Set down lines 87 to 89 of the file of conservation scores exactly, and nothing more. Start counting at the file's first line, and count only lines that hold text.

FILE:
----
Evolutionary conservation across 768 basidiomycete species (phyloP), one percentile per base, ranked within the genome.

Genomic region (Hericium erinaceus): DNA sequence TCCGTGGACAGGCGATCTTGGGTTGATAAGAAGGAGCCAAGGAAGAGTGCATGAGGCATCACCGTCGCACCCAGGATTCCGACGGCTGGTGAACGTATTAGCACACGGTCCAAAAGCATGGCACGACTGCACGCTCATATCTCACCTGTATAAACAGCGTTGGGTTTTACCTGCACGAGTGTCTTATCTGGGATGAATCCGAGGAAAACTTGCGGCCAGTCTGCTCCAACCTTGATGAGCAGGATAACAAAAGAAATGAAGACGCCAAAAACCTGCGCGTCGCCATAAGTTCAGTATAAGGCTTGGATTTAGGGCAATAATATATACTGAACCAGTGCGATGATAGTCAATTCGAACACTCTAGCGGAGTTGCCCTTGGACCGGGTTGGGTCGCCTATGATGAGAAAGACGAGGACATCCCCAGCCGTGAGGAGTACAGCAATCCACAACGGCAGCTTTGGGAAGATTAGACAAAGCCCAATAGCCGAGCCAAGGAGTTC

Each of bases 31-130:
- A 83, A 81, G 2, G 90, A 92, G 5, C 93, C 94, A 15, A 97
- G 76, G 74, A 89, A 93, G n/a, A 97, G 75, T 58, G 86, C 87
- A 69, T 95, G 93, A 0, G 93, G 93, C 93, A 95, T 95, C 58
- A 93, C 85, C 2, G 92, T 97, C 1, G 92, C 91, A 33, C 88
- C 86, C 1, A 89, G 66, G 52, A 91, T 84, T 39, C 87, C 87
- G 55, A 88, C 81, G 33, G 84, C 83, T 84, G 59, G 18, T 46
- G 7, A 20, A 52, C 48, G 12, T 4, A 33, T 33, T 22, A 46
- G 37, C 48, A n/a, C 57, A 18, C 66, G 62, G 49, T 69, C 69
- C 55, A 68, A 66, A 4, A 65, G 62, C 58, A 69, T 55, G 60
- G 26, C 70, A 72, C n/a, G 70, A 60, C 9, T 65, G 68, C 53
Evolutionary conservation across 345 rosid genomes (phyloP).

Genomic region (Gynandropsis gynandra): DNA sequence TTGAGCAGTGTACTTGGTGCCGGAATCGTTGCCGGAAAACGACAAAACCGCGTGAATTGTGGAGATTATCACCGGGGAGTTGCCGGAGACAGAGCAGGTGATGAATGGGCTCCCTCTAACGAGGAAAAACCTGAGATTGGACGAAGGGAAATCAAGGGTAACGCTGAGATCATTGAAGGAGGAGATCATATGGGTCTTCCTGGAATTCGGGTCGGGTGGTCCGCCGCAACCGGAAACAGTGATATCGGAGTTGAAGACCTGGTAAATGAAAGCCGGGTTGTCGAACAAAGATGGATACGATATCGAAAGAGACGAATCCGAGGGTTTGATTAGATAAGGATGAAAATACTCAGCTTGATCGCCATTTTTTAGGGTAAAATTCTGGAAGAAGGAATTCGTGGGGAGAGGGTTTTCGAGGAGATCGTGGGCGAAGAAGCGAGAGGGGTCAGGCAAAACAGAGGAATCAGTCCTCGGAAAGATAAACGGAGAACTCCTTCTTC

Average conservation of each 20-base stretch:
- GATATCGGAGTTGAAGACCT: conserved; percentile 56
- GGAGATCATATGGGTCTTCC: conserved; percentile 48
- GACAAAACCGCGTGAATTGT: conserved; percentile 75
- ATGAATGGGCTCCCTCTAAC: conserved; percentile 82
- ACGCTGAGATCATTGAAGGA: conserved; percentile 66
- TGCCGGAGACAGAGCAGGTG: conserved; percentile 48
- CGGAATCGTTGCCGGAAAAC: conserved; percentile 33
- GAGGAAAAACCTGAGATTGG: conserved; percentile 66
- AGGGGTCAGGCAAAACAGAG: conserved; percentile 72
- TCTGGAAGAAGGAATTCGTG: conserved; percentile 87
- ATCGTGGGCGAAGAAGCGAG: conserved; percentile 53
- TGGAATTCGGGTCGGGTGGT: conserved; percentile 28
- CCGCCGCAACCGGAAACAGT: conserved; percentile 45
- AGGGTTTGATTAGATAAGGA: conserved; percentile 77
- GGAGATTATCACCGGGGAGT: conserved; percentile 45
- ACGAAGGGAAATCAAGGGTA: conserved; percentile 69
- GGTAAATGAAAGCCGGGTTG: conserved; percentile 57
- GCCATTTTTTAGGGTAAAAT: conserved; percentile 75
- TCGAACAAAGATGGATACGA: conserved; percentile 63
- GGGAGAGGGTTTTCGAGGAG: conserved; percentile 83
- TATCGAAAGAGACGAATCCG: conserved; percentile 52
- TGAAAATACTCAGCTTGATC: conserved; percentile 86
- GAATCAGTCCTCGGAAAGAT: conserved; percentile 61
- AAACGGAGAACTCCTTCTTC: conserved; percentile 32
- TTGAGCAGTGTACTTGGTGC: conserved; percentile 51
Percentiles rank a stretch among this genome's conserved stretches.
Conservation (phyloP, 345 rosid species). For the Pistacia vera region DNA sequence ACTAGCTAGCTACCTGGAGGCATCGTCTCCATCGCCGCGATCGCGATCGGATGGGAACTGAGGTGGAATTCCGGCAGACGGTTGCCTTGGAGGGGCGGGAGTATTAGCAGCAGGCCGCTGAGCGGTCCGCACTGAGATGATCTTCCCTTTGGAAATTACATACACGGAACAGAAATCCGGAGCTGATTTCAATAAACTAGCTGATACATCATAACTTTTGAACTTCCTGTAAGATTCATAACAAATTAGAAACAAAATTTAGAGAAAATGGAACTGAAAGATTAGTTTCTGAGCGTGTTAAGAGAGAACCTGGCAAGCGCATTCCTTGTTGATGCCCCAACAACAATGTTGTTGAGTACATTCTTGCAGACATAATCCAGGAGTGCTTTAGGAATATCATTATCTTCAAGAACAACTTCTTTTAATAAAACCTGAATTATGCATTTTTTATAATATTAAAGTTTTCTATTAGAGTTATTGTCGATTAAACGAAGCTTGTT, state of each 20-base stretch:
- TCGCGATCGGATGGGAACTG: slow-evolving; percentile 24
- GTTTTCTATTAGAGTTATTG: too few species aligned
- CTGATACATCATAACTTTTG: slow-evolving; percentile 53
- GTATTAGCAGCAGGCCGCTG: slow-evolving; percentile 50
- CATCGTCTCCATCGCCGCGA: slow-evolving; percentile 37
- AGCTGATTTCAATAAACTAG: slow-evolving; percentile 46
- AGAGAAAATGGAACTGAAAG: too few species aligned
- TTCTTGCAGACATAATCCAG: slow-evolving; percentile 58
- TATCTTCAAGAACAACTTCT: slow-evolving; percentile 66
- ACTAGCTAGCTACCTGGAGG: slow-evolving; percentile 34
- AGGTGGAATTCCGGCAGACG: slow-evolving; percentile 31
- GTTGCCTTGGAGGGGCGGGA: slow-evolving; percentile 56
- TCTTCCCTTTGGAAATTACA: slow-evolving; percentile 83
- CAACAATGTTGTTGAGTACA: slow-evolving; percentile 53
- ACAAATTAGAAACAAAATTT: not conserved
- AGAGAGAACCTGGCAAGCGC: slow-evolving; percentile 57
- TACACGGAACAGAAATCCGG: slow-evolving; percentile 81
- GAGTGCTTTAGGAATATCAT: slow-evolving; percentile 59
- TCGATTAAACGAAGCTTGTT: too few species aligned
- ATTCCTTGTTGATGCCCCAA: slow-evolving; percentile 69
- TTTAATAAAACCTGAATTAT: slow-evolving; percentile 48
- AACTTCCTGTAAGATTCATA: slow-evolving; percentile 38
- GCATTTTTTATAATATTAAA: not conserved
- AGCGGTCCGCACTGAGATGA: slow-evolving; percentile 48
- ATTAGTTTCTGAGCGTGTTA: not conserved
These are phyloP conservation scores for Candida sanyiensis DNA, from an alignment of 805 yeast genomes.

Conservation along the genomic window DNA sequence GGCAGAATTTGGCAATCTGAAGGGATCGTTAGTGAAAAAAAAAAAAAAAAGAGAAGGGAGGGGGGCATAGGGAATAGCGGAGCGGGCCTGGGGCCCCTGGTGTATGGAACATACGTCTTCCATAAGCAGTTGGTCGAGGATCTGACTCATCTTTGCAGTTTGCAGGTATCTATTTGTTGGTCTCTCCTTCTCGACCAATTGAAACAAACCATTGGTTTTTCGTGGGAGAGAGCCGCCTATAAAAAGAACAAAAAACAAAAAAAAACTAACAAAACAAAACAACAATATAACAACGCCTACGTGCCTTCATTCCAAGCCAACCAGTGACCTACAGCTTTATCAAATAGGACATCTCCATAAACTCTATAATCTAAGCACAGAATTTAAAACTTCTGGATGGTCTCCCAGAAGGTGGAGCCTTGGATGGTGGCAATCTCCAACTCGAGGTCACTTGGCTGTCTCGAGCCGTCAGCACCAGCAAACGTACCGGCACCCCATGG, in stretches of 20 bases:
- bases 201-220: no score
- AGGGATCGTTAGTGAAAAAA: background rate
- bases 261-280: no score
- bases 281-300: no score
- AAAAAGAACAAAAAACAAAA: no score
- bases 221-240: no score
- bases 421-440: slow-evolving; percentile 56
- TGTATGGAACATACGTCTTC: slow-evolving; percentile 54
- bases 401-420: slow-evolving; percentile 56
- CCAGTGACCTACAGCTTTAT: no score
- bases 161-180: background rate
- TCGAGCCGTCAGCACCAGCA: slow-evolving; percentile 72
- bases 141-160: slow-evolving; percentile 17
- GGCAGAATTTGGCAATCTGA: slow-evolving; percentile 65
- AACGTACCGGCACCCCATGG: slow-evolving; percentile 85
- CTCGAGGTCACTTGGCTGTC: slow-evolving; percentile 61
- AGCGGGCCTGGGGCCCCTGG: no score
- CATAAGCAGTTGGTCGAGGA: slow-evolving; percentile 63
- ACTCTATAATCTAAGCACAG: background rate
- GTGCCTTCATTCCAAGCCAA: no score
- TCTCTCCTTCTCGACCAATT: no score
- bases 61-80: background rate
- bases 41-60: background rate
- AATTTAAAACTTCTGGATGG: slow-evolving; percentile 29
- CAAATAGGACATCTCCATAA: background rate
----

- AGCGGGCCTGGGGCCCCTGG: no score
- CATAAGCAGTTGGTCGAGGA: slow-evolving; percentile 63
- ACTCTATAATCTAAGCACAG: background rate